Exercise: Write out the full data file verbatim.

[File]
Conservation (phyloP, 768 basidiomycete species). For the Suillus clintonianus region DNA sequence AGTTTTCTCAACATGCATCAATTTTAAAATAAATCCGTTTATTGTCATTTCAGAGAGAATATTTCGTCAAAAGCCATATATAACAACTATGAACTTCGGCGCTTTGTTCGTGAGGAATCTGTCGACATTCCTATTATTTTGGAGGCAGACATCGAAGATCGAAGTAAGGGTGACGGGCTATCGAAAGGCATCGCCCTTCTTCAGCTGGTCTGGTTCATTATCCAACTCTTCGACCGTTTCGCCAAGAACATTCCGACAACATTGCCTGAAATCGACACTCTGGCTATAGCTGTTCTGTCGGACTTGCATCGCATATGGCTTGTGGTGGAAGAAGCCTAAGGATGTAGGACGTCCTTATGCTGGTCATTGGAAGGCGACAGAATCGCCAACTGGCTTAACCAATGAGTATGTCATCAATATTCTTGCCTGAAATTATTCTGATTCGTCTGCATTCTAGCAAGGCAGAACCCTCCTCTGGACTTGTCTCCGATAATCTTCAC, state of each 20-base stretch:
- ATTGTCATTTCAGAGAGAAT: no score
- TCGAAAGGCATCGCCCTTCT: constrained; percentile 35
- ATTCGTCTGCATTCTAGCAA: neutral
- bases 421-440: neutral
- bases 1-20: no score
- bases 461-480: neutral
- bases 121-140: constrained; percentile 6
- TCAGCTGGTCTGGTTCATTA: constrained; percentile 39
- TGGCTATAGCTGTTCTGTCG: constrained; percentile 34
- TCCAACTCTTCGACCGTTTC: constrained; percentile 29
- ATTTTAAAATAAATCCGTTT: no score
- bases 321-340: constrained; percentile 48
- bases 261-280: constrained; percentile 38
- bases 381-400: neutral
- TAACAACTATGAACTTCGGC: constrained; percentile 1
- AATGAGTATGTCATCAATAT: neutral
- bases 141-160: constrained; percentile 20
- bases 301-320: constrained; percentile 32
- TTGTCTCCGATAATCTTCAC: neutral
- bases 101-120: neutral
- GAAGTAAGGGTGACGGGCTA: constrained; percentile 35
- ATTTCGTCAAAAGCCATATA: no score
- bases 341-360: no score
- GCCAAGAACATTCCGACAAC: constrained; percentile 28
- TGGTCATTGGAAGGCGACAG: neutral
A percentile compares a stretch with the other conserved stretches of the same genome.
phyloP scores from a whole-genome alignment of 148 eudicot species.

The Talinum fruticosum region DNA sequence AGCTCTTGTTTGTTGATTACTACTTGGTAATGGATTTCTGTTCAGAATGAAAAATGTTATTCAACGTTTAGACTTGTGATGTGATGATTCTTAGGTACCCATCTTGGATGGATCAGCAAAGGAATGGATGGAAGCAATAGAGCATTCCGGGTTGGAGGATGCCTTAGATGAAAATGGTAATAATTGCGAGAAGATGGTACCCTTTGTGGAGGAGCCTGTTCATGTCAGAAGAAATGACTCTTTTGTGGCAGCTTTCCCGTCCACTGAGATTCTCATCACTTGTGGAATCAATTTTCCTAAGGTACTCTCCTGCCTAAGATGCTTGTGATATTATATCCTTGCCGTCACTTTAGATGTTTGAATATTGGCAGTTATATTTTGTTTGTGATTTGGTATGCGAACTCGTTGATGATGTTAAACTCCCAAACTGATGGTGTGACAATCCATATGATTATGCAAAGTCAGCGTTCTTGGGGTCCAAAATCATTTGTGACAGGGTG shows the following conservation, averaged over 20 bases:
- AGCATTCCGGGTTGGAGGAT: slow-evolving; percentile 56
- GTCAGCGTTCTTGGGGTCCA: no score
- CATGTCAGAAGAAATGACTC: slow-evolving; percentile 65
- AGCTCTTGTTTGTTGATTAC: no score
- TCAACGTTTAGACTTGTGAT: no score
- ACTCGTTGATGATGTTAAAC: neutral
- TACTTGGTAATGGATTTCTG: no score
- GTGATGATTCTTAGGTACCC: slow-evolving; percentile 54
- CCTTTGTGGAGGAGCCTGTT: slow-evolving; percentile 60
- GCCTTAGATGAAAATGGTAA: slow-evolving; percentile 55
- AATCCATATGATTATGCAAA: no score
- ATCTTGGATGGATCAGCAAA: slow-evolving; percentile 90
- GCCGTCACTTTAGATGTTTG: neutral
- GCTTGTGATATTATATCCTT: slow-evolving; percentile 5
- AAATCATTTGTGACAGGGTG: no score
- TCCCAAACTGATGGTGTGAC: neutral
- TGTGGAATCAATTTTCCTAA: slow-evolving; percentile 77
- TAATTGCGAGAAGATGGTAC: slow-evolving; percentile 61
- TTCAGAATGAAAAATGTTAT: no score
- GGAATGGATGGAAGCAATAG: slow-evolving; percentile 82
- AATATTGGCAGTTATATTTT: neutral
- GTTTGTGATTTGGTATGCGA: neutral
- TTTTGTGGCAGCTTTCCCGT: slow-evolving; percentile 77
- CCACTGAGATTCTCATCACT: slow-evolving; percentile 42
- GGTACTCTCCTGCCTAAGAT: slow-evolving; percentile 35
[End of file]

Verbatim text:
Conservation (phyloP, 768 basidiomycete species). For the Suillus clintonianus region DNA sequence AGTTTTCTCAACATGCATCAATTTTAAAATAAATCCGTTTATTGTCATTTCAGAGAGAATATTTCGTCAAAAGCCATATATAACAACTATGAACTTCGGCGCTTTGTTCGTGAGGAATCTGTCGACATTCCTATTATTTTGGAGGCAGACATCGAAGATCGAAGTAAGGGTGACGGGCTATCGAAAGGCATCGCCCTTCTTCAGCTGGTCTGGTTCATTATCCAACTCTTCGACCGTTTCGCCAAGAACATTCCGACAACATTGCCTGAAATCGACACTCTGGCTATAGCTGTTCTGTCGGACTTGCATCGCATATGGCTTGTGGTGGAAGAAGCCTAAGGATGTAGGACGTCCTTATGCTGGTCATTGGAAGGCGACAGAATCGCCAACTGGCTTAACCAATGAGTATGTCATCAATATTCTTGCCTGAAATTATTCTGATTCGTCTGCATTCTAGCAAGGCAGAACCCTCCTCTGGACTTGTCTCCGATAATCTTCAC, state of each 20-base stretch:
- ATTGTCATTTCAGAGAGAAT: no score
- TCGAAAGGCATCGCCCTTCT: constrained; percentile 35
- ATTCGTCTGCATTCTAGCAA: neutral
- bases 421-440: neutral
- bases 1-20: no score
- bases 461-480: neutral
- bases 121-140: constrained; percentile 6
- TCAGCTGGTCTGGTTCATTA: constrained; percentile 39
- TGGCTATAGCTGTTCTGTCG: constrained; percentile 34
- TCCAACTCTTCGACCGTTTC: constrained; percentile 29
- ATTTTAAAATAAATCCGTTT: no score
- bases 321-340: constrained; percentile 48
- bases 261-280: constrained; percentile 38
- bases 381-400: neutral
- TAACAACTATGAACTTCGGC: constrained; percentile 1
- AATGAGTATGTCATCAATAT: neutral
- bases 141-160: constrained; percentile 20
- bases 301-320: constrained; percentile 32
- TTGTCTCCGATAATCTTCAC: neutral
- bases 101-120: neutral
- GAAGTAAGGGTGACGGGCTA: constrained; percentile 35
- ATTTCGTCAAAAGCCATATA: no score
- bases 341-360: no score
- GCCAAGAACATTCCGACAAC: constrained; percentile 28
- TGGTCATTGGAAGGCGACAG: neutral
A percentile compares a stretch with the other conserved stretches of the same genome.
phyloP scores from a whole-genome alignment of 148 eudicot species.

The Talinum fruticosum region DNA sequence AGCTCTTGTTTGTTGATTACTACTTGGTAATGGATTTCTGTTCAGAATGAAAAATGTTATTCAACGTTTAGACTTGTGATGTGATGATTCTTAGGTACCCATCTTGGATGGATCAGCAAAGGAATGGATGGAAGCAATAGAGCATTCCGGGTTGGAGGATGCCTTAGATGAAAATGGTAATAATTGCGAGAAGATGGTACCCTTTGTGGAGGAGCCTGTTCATGTCAGAAGAAATGACTCTTTTGTGGCAGCTTTCCCGTCCACTGAGATTCTCATCACTTGTGGAATCAATTTTCCTAAGGTACTCTCCTGCCTAAGATGCTTGTGATATTATATCCTTGCCGTCACTTTAGATGTTTGAATATTGGCAGTTATATTTTGTTTGTGATTTGGTATGCGAACTCGTTGATGATGTTAAACTCCCAAACTGATGGTGTGACAATCCATATGATTATGCAAAGTCAGCGTTCTTGGGGTCCAAAATCATTTGTGACAGGGTG shows the following conservation, averaged over 20 bases:
- AGCATTCCGGGTTGGAGGAT: slow-evolving; percentile 56
- GTCAGCGTTCTTGGGGTCCA: no score
- CATGTCAGAAGAAATGACTC: slow-evolving; percentile 65
- AGCTCTTGTTTGTTGATTAC: no score
- TCAACGTTTAGACTTGTGAT: no score
- ACTCGTTGATGATGTTAAAC: neutral
- TACTTGGTAATGGATTTCTG: no score
- GTGATGATTCTTAGGTACCC: slow-evolving; percentile 54
- CCTTTGTGGAGGAGCCTGTT: slow-evolving; percentile 60
- GCCTTAGATGAAAATGGTAA: slow-evolving; percentile 55
- AATCCATATGATTATGCAAA: no score
- ATCTTGGATGGATCAGCAAA: slow-evolving; percentile 90
- GCCGTCACTTTAGATGTTTG: neutral
- GCTTGTGATATTATATCCTT: slow-evolving; percentile 5
- AAATCATTTGTGACAGGGTG: no score
- TCCCAAACTGATGGTGTGAC: neutral
- TGTGGAATCAATTTTCCTAA: slow-evolving; percentile 77
- TAATTGCGAGAAGATGGTAC: slow-evolving; percentile 61
- TTCAGAATGAAAAATGTTAT: no score
- GGAATGGATGGAAGCAATAG: slow-evolving; percentile 82
- AATATTGGCAGTTATATTTT: neutral
- GTTTGTGATTTGGTATGCGA: neutral
- TTTTGTGGCAGCTTTCCCGT: slow-evolving; percentile 77
- CCACTGAGATTCTCATCACT: slow-evolving; percentile 42
- GGTACTCTCCTGCCTAAGAT: slow-evolving; percentile 35